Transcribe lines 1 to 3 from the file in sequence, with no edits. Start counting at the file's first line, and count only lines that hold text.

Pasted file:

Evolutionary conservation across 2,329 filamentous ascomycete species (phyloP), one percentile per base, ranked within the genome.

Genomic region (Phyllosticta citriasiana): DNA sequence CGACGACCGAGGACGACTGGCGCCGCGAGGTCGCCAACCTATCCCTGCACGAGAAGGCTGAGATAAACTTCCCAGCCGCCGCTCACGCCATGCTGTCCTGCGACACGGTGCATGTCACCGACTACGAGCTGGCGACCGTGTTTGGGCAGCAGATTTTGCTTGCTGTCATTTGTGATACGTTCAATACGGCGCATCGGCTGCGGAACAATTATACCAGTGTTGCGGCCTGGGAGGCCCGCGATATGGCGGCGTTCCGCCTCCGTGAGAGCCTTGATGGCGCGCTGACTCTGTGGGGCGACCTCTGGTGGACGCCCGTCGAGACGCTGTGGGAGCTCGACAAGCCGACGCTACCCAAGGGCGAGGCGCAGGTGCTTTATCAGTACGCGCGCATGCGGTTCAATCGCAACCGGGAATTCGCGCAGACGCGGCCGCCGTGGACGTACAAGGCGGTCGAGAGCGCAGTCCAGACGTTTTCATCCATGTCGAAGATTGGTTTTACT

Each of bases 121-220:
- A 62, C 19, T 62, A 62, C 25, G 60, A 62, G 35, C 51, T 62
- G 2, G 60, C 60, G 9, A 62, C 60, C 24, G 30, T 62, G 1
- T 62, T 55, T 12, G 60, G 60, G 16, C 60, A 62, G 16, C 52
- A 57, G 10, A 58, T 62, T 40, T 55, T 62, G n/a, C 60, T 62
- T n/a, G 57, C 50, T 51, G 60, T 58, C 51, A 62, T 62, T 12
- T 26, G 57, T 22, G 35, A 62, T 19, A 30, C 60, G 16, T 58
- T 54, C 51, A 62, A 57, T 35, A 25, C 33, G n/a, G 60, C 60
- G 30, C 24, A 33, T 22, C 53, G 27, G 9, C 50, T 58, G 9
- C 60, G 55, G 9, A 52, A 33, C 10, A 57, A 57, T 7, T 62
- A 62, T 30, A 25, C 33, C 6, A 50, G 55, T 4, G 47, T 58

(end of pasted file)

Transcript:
Evolutionary conservation across 2,329 filamentous ascomycete species (phyloP), one percentile per base, ranked within the genome.

Genomic region (Phyllosticta citriasiana): DNA sequence CGACGACCGAGGACGACTGGCGCCGCGAGGTCGCCAACCTATCCCTGCACGAGAAGGCTGAGATAAACTTCCCAGCCGCCGCTCACGCCATGCTGTCCTGCGACACGGTGCATGTCACCGACTACGAGCTGGCGACCGTGTTTGGGCAGCAGATTTTGCTTGCTGTCATTTGTGATACGTTCAATACGGCGCATCGGCTGCGGAACAATTATACCAGTGTTGCGGCCTGGGAGGCCCGCGATATGGCGGCGTTCCGCCTCCGTGAGAGCCTTGATGGCGCGCTGACTCTGTGGGGCGACCTCTGGTGGACGCCCGTCGAGACGCTGTGGGAGCTCGACAAGCCGACGCTACCCAAGGGCGAGGCGCAGGTGCTTTATCAGTACGCGCGCATGCGGTTCAATCGCAACCGGGAATTCGCGCAGACGCGGCCGCCGTGGACGTACAAGGCGGTCGAGAGCGCAGTCCAGACGTTTTCATCCATGTCGAAGATTGGTTTTACT

Each of bases 121-220: